In a recent Newsmaker Interview with Jeffrey Mervis of Science, new NSF Director Subra Suresh had some interesting comments on NSF’s Broader Impacts Criterion (BIC):
“I think the spirit of the broader impacts criterion is good,” he explained. “But the question is, on whom do you place the burden? A large program has multiple entities that can ensure or follow through on the broader impact. But an individual investigator, especially a young investigator, may not have the opportunity or resources to demonstrate broader impacts. So the question is whether you can put the requirement not just on the individual but on a program that includes a collection of individuals. Perhaps you could also have some accountability by the institution itself.”
Could it be that Suresh has been reading Warren Burggren’s contribution to last year’s special issue of Social Epistemology devoted to BIC? In that article, Burggren suggests two alternative approaches to BIC that move away from the idea that each and every Principal Investigator (PI) must address the broader impacts of his or her research. He writes:
The first alternative approach is for NSF to transfer the burden of balanced discovery grant impacts from the level of the PI to the level of the PI’s institution. Thus, the institution, not NSF, oversees that in aggregate its investigators collectively contribute substantially to both intellectual merit and broader impacts as required by NSF.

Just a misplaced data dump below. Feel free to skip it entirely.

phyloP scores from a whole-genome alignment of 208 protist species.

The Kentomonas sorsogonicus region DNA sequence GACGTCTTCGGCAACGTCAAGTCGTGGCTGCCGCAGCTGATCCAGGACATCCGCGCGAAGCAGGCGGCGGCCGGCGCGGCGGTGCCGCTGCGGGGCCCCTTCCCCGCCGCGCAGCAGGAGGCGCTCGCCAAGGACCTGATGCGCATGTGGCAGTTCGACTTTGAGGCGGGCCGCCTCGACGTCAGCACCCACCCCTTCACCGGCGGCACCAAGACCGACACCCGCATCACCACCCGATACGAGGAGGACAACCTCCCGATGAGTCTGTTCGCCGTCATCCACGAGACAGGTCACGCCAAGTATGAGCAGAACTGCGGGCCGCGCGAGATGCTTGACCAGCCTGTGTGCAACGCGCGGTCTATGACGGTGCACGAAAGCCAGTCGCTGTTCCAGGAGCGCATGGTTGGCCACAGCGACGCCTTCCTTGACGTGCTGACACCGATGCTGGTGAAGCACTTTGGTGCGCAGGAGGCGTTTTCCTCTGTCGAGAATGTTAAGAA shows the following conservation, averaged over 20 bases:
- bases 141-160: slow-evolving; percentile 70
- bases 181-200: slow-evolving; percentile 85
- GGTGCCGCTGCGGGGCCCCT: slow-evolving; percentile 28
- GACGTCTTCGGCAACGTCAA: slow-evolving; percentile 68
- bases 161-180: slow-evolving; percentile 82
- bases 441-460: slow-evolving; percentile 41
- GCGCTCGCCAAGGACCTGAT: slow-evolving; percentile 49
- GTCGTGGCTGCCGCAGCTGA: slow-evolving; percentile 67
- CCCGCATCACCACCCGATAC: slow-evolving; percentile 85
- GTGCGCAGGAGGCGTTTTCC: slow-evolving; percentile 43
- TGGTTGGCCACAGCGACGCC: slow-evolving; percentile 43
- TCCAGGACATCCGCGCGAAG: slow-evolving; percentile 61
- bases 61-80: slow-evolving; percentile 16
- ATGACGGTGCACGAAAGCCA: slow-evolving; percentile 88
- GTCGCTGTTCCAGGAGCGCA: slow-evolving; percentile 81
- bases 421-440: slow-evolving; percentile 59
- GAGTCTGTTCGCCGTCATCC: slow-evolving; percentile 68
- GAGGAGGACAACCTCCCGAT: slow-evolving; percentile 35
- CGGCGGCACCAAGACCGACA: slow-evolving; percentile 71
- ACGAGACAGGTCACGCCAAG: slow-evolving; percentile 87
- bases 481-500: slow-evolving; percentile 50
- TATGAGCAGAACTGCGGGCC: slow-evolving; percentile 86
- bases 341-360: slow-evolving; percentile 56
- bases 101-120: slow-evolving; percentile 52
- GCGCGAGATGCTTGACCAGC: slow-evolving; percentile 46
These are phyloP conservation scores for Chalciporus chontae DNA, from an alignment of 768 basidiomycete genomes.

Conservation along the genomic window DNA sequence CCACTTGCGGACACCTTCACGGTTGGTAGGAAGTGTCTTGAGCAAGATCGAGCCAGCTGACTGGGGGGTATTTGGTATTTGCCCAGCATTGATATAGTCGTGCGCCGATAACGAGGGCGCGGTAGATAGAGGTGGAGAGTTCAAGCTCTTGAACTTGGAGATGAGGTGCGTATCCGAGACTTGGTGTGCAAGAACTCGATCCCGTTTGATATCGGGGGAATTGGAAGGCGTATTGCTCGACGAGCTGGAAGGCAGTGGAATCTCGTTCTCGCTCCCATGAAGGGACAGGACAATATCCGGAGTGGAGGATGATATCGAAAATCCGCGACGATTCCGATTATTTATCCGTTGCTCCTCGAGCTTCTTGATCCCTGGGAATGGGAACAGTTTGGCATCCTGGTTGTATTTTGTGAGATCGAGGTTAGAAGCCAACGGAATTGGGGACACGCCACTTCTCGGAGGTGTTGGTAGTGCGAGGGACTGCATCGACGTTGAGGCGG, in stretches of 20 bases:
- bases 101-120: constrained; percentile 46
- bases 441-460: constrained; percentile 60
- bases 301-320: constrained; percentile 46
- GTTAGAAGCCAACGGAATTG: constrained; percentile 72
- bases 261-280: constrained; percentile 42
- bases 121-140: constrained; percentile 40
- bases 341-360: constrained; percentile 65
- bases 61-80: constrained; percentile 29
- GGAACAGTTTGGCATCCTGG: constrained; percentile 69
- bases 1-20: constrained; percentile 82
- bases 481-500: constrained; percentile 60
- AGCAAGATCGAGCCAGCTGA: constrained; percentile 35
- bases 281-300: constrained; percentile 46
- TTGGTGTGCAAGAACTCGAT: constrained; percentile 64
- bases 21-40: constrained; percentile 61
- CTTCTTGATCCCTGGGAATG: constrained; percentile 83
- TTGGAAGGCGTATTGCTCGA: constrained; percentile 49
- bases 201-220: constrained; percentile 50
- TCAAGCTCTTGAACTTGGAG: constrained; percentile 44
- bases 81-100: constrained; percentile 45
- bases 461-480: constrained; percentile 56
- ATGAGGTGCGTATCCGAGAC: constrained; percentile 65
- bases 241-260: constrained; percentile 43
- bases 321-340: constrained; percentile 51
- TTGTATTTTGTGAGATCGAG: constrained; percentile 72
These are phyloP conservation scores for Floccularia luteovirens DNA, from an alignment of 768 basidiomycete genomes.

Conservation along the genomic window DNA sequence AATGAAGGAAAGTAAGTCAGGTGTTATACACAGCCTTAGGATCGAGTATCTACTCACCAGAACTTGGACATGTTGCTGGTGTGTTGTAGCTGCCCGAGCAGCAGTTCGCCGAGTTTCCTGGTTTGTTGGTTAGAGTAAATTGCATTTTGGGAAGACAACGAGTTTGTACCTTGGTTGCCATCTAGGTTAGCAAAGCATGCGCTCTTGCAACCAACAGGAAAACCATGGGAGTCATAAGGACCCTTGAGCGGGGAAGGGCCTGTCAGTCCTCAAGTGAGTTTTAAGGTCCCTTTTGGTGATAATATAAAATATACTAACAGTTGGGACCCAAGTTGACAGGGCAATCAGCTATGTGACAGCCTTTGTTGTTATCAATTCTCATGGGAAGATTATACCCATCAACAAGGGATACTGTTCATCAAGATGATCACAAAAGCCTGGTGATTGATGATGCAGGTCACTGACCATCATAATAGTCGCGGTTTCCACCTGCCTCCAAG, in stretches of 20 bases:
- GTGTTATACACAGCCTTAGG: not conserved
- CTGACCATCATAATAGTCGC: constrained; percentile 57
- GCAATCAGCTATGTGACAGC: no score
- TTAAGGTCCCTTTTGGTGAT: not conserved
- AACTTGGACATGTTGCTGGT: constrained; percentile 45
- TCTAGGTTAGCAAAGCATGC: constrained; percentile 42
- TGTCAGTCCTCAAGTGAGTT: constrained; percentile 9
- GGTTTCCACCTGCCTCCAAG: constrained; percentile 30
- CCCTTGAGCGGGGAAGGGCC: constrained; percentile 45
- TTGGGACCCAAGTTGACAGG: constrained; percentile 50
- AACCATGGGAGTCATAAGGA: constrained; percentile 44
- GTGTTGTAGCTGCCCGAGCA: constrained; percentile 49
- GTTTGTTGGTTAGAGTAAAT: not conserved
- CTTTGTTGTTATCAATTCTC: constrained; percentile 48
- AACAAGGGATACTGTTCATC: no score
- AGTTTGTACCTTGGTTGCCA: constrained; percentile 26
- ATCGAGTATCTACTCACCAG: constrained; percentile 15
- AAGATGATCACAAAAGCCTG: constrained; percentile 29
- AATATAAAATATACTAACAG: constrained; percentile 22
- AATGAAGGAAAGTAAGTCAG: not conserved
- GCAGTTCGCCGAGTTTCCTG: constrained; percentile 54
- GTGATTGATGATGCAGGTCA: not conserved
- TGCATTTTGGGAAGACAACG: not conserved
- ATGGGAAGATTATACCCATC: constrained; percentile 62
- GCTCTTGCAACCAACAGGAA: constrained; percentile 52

An[other] alternative approach retains the generalist theme required by the twin NSF criteria. Each PI submits a proposal thoroughly addressing both criteria as currently demanded. However, the organization and implementation of activities in support of BIC, when in the domain of outreach and or education, becomes institutionalized.
There is certainly a similarity between Burggren’s suggestions and Suresh’s comments. But how can we know whether Suresh had Burggren’s article in mind when he made his remarks? The answer is of more than passing interest: if Suresh is incorporating some of Burggren’s thinking, it is evidence of the broader impacts of Burggren’s participation in an NSF-funded workshop!
As for whether shifting some of the accountability burden from the individual PI to the PI’s institution constitutes “wriggle room,” as Mervis suggests — letting PIs off the hook for addressing the broader impacts of their research — or merely wiggle room — that is, room for a bit of flexibility (read creativity) when addressing BIC — remains to be seen. Is NSF set to try an experiment or two? Stay tuned ….